Since unveiling the Unified Data Platform at NADA, I’ve gotten to talk directly to more people in automotive than any time since I’ve joined Foureyes. Hearing from CEOs, CTOs, CMOs, VPs of Sales, and VPs of Marketing about their data challenges and processes, there’s one software product mentioned more consistently than any other: Microsoft Excel.
Maybe I shouldn’t be surprised by that; Excel is a powerful tool for any business. It’s simple to start with. Pretty much every business leader is at least comfortable in it. It’s flexible to handle a variety of needs.
Nonetheless, I am surprised that really significant and sophisticated automotive groups are using Excel to access their data, uncover insights, and track progress.
Why Are Automotive Groups Still Relying on Excel?
My hunch is that this is due to the federated nature of many group relationships. Each store is given decision-making authority around their tech stack, vendors, and marketing budgets. So that leaves groups with, say, 20 stores, 3 different CRMs, and 14 different strategies being executed by 7 different vendors.
Excel becomes a very attractive and approachable place to start wrangling the data to answer questions like:
- Where am I getting my leads?
- How am I closing them?
This becomes problematic when you push Excel too far. Excel was never designed to be a database. And groups have a TON of data. Add these two factors together, and the solution you implemented to get to answers may be leading to false conclusions or have gaping visibility holes that you can’t even see.
From conversations, I’m seeing 7 common symptoms to indicate that it’s time to get your data visibility and reporting out of Excel and into something better equipped to handle a large volume of data.
Symptom 1: Reliance on a “mad scientist”
In case you are your group’s mad scientist, know that I use the term with the utmost affection and respect. I’ve been this person myself:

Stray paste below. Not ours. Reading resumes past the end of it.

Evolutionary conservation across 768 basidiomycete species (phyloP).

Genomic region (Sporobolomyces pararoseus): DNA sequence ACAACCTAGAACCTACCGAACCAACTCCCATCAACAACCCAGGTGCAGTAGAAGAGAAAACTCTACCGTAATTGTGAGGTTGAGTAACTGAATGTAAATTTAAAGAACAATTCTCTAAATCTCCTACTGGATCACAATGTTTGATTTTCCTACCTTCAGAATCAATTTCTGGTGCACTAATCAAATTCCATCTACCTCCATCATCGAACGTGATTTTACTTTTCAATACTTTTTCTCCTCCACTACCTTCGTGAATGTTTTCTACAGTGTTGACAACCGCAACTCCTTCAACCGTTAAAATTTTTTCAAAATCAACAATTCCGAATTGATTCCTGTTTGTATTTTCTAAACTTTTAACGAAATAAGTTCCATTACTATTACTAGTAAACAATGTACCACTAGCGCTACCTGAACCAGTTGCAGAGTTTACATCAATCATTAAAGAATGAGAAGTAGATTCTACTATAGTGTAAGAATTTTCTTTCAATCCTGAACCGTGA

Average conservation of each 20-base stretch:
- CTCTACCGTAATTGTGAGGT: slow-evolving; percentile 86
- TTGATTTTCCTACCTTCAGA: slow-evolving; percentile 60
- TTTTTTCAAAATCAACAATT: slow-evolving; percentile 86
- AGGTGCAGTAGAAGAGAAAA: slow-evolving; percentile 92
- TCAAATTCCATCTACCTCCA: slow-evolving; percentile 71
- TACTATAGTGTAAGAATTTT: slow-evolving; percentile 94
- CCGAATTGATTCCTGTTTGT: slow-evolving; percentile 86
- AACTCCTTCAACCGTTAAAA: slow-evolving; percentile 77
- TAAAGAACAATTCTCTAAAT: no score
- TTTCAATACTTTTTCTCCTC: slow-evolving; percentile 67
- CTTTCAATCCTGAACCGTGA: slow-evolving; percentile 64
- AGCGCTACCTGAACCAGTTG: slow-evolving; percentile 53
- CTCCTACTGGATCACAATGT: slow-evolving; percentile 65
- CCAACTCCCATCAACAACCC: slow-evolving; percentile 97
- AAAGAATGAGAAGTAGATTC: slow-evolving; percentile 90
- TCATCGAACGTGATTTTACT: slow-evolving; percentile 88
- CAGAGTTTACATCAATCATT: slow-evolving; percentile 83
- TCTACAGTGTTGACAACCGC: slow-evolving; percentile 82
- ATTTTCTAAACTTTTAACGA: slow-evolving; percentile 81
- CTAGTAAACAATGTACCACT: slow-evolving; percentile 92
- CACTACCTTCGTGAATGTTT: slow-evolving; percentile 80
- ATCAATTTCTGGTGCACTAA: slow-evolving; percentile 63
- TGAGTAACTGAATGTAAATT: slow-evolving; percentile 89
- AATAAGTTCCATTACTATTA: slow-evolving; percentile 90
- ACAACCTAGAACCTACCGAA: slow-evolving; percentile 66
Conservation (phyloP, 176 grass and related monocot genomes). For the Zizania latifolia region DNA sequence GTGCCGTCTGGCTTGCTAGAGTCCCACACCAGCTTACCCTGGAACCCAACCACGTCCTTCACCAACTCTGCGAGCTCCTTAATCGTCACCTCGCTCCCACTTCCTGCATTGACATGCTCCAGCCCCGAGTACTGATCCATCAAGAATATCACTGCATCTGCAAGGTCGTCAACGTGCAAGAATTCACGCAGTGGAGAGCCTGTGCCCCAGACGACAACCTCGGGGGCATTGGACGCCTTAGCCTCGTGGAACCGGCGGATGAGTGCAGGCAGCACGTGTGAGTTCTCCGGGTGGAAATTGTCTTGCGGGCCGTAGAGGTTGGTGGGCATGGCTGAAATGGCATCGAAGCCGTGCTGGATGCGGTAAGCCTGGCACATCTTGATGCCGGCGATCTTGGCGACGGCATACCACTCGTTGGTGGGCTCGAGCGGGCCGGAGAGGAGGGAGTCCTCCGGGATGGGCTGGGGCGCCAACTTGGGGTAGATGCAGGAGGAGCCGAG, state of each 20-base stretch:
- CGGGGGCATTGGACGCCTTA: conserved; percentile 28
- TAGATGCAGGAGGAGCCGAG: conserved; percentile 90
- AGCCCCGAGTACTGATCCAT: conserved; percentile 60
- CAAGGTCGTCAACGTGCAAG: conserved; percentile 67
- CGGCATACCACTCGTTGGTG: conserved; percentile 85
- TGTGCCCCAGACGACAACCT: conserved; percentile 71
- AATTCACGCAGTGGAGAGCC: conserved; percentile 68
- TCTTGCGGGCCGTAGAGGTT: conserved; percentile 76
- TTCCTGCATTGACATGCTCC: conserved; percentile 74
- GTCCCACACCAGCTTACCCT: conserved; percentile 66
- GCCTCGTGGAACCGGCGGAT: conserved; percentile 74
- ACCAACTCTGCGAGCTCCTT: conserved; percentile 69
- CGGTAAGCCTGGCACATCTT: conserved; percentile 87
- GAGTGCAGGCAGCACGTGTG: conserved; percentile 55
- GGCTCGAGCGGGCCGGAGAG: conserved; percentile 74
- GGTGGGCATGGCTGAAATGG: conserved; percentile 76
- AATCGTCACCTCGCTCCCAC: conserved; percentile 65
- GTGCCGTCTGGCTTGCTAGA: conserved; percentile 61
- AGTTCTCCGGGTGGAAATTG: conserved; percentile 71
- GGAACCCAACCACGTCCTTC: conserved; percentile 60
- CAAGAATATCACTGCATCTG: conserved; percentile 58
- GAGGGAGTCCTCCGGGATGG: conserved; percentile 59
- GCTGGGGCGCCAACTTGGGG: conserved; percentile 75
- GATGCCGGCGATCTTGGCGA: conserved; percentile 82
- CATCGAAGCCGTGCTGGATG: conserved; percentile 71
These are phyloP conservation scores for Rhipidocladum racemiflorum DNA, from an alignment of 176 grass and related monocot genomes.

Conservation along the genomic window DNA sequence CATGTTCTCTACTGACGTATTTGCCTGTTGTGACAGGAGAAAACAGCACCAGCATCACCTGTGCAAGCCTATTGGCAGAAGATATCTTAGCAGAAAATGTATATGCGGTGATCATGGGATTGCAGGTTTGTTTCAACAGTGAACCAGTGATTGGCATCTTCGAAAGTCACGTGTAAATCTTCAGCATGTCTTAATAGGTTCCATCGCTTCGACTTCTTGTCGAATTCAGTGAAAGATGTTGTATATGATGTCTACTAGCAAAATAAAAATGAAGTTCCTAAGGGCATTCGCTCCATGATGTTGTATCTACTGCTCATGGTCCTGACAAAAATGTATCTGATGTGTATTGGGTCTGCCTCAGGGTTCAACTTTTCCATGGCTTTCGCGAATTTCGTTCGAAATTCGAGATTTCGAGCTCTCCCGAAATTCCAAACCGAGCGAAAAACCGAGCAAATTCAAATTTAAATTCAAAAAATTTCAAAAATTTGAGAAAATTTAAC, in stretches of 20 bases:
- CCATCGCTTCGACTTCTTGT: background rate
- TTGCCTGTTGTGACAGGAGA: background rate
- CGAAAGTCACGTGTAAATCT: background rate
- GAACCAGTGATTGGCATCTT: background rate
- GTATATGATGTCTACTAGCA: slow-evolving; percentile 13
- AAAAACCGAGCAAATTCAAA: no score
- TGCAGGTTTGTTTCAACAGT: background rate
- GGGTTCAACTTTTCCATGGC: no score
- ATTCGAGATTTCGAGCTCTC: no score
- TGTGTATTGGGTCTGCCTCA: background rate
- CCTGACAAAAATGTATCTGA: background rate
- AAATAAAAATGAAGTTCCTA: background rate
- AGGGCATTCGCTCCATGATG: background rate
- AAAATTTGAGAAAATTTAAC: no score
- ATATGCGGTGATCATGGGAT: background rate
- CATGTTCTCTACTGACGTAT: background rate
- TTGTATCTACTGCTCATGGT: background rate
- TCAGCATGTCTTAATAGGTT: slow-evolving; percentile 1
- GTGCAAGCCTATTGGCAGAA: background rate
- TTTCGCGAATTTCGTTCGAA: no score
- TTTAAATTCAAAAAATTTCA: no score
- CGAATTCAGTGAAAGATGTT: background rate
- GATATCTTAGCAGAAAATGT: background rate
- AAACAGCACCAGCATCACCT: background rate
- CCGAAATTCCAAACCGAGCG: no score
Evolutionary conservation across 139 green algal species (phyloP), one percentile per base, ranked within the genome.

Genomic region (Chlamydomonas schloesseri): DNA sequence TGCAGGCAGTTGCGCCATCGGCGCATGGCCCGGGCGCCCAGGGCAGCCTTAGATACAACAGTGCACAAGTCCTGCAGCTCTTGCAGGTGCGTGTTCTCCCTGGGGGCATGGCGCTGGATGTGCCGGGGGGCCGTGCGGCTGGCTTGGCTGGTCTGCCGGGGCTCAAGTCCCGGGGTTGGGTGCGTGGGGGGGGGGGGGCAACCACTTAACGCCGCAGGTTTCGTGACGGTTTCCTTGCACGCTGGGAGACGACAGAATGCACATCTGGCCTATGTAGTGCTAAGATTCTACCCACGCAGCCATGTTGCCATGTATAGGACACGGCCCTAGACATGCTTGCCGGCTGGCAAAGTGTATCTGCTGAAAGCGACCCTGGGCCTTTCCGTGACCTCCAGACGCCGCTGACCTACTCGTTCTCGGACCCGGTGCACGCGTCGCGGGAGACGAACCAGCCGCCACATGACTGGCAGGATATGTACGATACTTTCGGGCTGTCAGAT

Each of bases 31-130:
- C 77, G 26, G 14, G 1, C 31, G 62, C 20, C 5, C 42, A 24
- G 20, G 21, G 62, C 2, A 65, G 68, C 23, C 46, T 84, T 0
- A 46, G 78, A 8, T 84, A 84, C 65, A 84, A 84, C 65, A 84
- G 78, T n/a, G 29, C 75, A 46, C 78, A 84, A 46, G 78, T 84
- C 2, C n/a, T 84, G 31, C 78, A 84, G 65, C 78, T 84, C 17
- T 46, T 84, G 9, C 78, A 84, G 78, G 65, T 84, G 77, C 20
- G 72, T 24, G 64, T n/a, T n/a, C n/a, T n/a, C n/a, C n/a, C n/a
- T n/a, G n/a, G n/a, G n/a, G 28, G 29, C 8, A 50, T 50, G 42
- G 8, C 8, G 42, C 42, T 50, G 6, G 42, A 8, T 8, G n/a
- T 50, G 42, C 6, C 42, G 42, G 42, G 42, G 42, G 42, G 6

- 2 AM Thursday: Awake because of a nagging business problem
- 4 AM: Give up on sleep, get up, and open Excel
- 10 AM: 3 tabs, 17 hidden columns, a pivot table, and a graph that’s moving towards an insight
- 2 PM: Share with a few team members. They can’t understand the spreadsheet, but they get the graph. They like the graph. You keep improving it, and that view becomes a staple of monthly reporting.
Or you’re NOT the mad scientist, but you have one on staff. Their graph is good, but you’re worried:
- Maybe they’re biased.
- Maybe they’re leaving the organization.
- Maybe they’re spending all their time in this spreadsheet.
Whether you or someone else is the mad scientist, relying on an individual isn’t a good sign.
Symptom 2: Multiple people maintaining a spreadsheet
Excel has only gotten better at allowing people to collaborate in a single document, and reliance on a single individual has its drawbacks. So multiple people *shouldn’t* be an issue. And yet, multiple people maintaining a spreadsheet is a symptom of a problem because Excel is not designed to be a database. When you start using Excel as a database and invite multiple people to manage it, you open yourself up for errors.
Some common errors that you start to see:
- Row count limitations
- Duplicate records
- Empty fields
- Formatting that conveys information
Symptom 3: A really costly mistake